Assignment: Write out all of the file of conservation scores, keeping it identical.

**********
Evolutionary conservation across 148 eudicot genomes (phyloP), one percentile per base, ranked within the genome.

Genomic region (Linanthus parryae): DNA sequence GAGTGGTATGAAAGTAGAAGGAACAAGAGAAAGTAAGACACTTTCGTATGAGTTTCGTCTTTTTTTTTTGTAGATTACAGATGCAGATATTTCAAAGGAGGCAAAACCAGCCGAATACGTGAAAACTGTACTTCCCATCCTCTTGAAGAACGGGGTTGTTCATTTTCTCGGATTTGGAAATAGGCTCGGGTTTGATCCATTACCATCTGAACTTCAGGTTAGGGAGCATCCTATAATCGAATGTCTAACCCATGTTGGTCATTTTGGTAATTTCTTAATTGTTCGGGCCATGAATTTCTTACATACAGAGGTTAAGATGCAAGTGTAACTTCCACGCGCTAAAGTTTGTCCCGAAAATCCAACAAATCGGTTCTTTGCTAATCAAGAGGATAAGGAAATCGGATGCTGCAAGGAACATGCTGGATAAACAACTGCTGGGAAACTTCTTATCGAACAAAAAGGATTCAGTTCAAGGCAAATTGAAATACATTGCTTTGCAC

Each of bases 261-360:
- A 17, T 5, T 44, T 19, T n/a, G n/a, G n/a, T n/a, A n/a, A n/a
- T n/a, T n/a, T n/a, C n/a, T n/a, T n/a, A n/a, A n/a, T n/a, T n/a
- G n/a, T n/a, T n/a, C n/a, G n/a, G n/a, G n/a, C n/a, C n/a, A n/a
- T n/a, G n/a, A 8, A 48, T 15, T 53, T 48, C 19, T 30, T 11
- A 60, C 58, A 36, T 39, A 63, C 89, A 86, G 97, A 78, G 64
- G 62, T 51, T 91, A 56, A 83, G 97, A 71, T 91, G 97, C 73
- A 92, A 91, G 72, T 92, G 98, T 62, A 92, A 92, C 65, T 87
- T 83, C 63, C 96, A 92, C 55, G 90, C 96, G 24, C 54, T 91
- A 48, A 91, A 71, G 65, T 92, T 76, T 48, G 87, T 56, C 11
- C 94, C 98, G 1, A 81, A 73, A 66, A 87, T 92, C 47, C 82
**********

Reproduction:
Evolutionary conservation across 148 eudicot genomes (phyloP), one percentile per base, ranked within the genome.

Genomic region (Linanthus parryae): DNA sequence GAGTGGTATGAAAGTAGAAGGAACAAGAGAAAGTAAGACACTTTCGTATGAGTTTCGTCTTTTTTTTTTGTAGATTACAGATGCAGATATTTCAAAGGAGGCAAAACCAGCCGAATACGTGAAAACTGTACTTCCCATCCTCTTGAAGAACGGGGTTGTTCATTTTCTCGGATTTGGAAATAGGCTCGGGTTTGATCCATTACCATCTGAACTTCAGGTTAGGGAGCATCCTATAATCGAATGTCTAACCCATGTTGGTCATTTTGGTAATTTCTTAATTGTTCGGGCCATGAATTTCTTACATACAGAGGTTAAGATGCAAGTGTAACTTCCACGCGCTAAAGTTTGTCCCGAAAATCCAACAAATCGGTTCTTTGCTAATCAAGAGGATAAGGAAATCGGATGCTGCAAGGAACATGCTGGATAAACAACTGCTGGGAAACTTCTTATCGAACAAAAAGGATTCAGTTCAAGGCAAATTGAAATACATTGCTTTGCAC

Each of bases 261-360:
- A 17, T 5, T 44, T 19, T n/a, G n/a, G n/a, T n/a, A n/a, A n/a
- T n/a, T n/a, T n/a, C n/a, T n/a, T n/a, A n/a, A n/a, T n/a, T n/a
- G n/a, T n/a, T n/a, C n/a, G n/a, G n/a, G n/a, C n/a, C n/a, A n/a
- T n/a, G n/a, A 8, A 48, T 15, T 53, T 48, C 19, T 30, T 11
- A 60, C 58, A 36, T 39, A 63, C 89, A 86, G 97, A 78, G 64
- G 62, T 51, T 91, A 56, A 83, G 97, A 71, T 91, G 97, C 73
- A 92, A 91, G 72, T 92, G 98, T 62, A 92, A 92, C 65, T 87
- T 83, C 63, C 96, A 92, C 55, G 90, C 96, G 24, C 54, T 91
- A 48, A 91, A 71, G 65, T 92, T 76, T 48, G 87, T 56, C 11
- C 94, C 98, G 1, A 81, A 73, A 66, A 87, T 92, C 47, C 82